8. In September, I’m pretty sure I went to Chili’s and the doc says I might have gotten corona virus, but who knew. I had the following symptoms: swollen throat, cough, loss of voice for a bit, two weeks of this crap, stuffy nose, loss of smell and taste. Before you run into me and say the corona virus taught me not to mes with certain people, I’m gonna say this. I could have died. Do you wish death on me? No. I hope not. But dear readers, you really should evaluate what your priorities are, and think about who you want to wish blessings upon. I’m only here reporting what needs to be reported here in WordPress, and the truth is the truth. I shared the screenshot in March, stamped out the stalkers and I’m going to be honest: I’m going to fight psychos and trolls throughout my advocacy journey, so … just shut up and keep reading. I recovered from the corona like symptoms, but don’t know if I truly had it. I couldn’t eat and couldn’t drink for some time and had to lay down a lot. It just makes me ill thinking that I might have had this big bad virus, it might have been a super nasty cold. Either way, my voice sounded like crap compared to what it could have sounded like on my commitment ceremony. More on that later.
  9. In October, I met my minister, Jenny, from Jefferson Unitarian Church, through nothing more than a casual google search for a UU church that might support a commitment ceremony. Jenny was amazing, and she was the intern minister, and best of all, a female which I refuse to take a male at that time because the male would or could charge a hefty sum, require counseling we couldn’t do because of the patriarchal nonsense I don’t subscribe to, and then there’s the point of religious churches who say you have to be a member to get married by the ministers there. JUC was amazing in allowing me to borrow their minister so I could have a better experience, and best of all, JUC is led by the honorable Reverend Wendy Williams, who is amazing at her work, and I’ve seen the main crew doing their thing at services. I’m proud of JUC for also confronting white supremacy in the face, making it safer for those of color and brown folks alike and white folks too. JUC has shown they are committed to ending the white culture embedded within the UU church, and confronting unsafe cultural practices so that those with color or women or blind people can be welcomed. I hope this church shows that it is welcoming to people with disabilities, including offering transport and such. When the services went completely online, I was thrilled to finally access church even though churches have since the pre pandemic days been unwelcoming. What JUC has done is something no church would bother with, only most churches as I’ve said time and time again make charity projects out of the disabled. Now, Jenny had the opportunity to perform a private spiritual ceremony for me and Trenton, did I say I was gonna write about that?
  10. I was committed on November 7, 2020. No, not committed to a hospital, but a spiritual commitment to Trenton. I want to do a two parts to this one. While the ceremony was great and grand, Jenny did a really great job of gathering great readings together to make the ceremony authentic to us, not some closed religious sect. For one, I couldn’t think of any but Biblical readings since I had so many biblically minded men in my life, but we had a reading by a famous author and several prayers that were amazing. The chalice lighting was beautifully done with a water powered thing so that Jenny didn’t have to burn down the building. We joked about the fire alarms, but Jenny said, don’t worry about this. She brought her water powered chalice and we did the ceremony right then and there. Our supports person was there and did the ring bearing job, something that should have been the job of a young girl or boy. However, we were only allowed five people total including our household of two. Therefore, we had Jenny, the supports lady, and her friend who volunteered to do camera angling so I could catch this ceremony on live video on Facebook. Why not Zoom, you may ask. I’ll tell you in part 2 of this item. That is, see next item.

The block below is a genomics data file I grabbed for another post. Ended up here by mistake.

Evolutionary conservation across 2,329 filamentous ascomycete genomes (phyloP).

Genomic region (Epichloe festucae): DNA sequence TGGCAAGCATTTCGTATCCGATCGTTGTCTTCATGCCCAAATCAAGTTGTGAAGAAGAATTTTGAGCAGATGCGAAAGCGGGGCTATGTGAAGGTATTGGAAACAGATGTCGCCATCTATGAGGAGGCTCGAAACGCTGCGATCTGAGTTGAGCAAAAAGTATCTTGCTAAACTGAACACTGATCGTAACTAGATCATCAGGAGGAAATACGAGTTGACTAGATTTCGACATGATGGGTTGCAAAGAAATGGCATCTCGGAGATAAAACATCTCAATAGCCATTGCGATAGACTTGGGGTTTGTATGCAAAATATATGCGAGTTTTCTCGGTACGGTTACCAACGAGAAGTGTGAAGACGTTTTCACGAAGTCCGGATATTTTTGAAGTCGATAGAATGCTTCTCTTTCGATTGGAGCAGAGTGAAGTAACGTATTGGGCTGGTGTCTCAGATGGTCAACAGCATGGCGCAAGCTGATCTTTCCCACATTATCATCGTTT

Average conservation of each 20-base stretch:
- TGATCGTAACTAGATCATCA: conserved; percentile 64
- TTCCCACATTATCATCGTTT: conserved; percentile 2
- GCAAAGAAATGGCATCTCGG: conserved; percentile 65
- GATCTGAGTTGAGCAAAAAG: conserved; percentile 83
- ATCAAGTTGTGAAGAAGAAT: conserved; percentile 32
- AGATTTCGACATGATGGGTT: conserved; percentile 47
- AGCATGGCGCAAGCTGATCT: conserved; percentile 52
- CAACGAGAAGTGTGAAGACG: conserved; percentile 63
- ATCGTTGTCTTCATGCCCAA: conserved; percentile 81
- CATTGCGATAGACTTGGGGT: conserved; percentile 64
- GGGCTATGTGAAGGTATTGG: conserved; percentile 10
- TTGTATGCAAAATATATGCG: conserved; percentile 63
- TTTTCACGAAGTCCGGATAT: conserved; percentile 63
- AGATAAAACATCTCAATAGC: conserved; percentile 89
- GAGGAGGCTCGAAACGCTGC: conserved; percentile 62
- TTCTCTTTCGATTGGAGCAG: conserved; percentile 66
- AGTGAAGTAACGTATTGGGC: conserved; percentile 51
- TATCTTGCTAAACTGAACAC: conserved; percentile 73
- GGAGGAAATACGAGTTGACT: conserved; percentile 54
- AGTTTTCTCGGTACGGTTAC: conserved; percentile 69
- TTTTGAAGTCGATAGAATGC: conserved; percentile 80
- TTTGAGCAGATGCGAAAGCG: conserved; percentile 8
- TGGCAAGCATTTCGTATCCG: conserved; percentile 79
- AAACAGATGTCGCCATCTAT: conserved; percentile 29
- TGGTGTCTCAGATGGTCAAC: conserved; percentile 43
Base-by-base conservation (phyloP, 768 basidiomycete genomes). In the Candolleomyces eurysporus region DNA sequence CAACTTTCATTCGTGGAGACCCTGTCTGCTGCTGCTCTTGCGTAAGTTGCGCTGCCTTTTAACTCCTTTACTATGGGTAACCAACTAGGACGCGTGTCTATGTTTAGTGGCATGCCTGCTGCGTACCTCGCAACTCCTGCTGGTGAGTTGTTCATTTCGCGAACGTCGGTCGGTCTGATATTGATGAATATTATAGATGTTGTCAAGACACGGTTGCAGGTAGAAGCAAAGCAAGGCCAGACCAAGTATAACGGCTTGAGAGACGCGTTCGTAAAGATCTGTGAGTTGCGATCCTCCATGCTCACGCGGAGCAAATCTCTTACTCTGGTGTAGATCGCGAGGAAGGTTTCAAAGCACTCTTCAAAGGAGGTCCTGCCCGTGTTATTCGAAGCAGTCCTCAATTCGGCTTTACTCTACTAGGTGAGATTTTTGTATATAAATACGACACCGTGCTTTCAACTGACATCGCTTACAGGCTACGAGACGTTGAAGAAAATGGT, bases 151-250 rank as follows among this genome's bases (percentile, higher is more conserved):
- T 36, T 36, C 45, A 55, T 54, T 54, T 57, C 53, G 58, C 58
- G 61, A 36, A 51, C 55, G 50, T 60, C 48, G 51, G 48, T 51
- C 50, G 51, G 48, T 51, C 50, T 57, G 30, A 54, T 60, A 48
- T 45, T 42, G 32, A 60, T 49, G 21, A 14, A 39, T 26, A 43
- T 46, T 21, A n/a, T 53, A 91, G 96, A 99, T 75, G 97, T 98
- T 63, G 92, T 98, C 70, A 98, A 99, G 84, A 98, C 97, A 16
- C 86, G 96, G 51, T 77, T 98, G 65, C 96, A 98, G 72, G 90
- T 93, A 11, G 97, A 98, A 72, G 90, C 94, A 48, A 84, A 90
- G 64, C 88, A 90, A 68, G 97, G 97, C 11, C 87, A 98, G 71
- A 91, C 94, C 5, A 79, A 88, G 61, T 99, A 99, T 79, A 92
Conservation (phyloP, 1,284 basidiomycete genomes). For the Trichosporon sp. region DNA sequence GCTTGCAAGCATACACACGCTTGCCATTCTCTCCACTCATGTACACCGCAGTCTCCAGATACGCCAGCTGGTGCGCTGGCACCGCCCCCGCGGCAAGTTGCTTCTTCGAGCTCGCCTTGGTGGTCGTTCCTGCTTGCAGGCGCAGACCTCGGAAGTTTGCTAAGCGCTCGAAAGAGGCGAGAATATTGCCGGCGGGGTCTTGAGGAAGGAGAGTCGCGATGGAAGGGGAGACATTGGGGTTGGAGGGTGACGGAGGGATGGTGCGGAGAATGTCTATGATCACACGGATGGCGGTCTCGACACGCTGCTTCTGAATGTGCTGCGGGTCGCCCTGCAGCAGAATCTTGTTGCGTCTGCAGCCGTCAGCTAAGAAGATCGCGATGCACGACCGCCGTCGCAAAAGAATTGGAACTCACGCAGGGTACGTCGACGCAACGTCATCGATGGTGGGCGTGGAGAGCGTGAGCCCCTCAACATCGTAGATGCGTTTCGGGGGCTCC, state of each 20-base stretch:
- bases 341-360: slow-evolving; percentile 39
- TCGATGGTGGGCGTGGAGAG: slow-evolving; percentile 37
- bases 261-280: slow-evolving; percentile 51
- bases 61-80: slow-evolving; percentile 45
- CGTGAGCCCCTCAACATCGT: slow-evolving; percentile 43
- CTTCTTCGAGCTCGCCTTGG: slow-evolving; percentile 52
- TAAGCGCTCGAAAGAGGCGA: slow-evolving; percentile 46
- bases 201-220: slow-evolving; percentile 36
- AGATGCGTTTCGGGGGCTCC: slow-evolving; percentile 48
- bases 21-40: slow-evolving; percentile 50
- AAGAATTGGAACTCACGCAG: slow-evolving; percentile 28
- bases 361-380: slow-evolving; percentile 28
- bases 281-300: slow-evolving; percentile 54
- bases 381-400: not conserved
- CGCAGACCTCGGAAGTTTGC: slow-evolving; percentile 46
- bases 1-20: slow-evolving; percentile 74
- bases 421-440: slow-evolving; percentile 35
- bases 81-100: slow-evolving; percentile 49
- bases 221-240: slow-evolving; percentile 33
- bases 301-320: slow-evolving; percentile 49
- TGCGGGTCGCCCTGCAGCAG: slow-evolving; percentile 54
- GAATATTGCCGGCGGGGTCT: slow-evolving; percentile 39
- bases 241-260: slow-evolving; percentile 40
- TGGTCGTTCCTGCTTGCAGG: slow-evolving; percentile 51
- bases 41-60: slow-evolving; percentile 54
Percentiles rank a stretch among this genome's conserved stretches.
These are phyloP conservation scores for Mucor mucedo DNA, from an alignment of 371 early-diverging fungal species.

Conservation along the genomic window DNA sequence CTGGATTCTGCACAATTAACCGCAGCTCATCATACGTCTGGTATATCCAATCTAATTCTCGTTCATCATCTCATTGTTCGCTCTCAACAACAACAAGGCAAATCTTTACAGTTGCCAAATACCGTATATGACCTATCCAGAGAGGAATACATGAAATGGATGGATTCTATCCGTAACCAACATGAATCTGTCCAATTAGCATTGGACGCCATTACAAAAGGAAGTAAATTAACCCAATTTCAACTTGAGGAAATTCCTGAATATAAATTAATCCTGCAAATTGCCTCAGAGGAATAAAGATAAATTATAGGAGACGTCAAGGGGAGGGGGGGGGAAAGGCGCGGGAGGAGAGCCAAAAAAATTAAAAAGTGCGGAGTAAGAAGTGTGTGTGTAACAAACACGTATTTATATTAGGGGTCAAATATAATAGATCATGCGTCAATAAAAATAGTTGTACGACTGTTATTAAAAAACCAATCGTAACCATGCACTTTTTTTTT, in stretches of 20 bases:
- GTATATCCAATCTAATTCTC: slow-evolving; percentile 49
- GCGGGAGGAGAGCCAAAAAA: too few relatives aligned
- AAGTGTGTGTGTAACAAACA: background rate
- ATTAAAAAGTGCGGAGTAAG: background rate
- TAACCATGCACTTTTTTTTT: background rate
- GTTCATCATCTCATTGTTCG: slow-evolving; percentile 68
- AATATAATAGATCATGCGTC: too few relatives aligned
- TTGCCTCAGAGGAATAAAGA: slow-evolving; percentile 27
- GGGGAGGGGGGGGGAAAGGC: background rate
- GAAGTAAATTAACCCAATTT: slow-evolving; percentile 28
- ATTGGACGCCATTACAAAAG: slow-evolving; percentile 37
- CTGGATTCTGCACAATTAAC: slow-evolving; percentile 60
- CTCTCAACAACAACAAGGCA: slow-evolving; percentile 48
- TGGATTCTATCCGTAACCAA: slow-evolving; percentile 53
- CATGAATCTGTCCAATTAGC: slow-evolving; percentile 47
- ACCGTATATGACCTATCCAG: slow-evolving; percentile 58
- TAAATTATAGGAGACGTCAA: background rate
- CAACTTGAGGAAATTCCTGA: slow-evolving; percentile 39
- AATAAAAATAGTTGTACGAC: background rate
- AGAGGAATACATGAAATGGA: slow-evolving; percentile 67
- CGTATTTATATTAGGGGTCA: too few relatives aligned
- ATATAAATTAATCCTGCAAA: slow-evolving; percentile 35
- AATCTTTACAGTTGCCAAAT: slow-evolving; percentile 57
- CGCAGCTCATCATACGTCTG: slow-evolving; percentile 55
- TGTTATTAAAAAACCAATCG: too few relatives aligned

11. While the commitment ceremony was so beautiful, I wanted it to be a safe space for all to congratulate and wish us well, no trolls allowed, no Bills or Weses and crazies who would say that “You have a sick wife in your hands.” Not that my old friend’s godmother in law wasn’t correct about his divorce and I did advise my old friend Michael to let his wife Amy go because she could not communicate, could not do the things needed for a wife to be. Well, if I had to, I had to tell the truth. I wanted to make sure that nobody shared the link to our ceremony to the wrong people, so I blocked the bad guys on Facebook, blocked them on Twitter, and made our ceremony a hybrid so that Jenny could light the chalice at our apartment and do the spiritual part of things properly. That and I wanted the guests to feel like they could be safe, and nobody would have to mute since I didn’t allow guests in that video. Above all, safety was the number one priority for the ceremony. I had one friend who doubted we’d stay together, doubted marriage altogether but we’re still going and that’s what’s right about the year. When we finished our ceremony, Trenton had a ring on his hand, I am currently wearing both my rings. I am typing this at my desk on the Mac, and I love the mac, but Trenton’s resolution is that he’s getting his self a Mac Mini. I hope that the Mac Mini won’t be so bad for either of us. For Trenton, it will be an M1 chip. So what? We played RS Games with my mac, his PC. But still, we have pics of the wedding still. I now made my minister’s favorite pic my wallpaper, watch face, and so much more. Anyway, the big bad thing about this ceremony was that I had to order the dress online, not enough showed up on the video, only 13 out of 23 interested bothered to show up, and most of those were Colorado locals. So we’re not going to invite more than three quarters of the blind community in Colorado because they didn’t bother to invite me. Not anywhere, but they did leave a bad mark and impression on me. I’m not saying every single person here is guilty, but there are people who can’t be part of my life because they committed vile acts against me I can’t deal with anymore.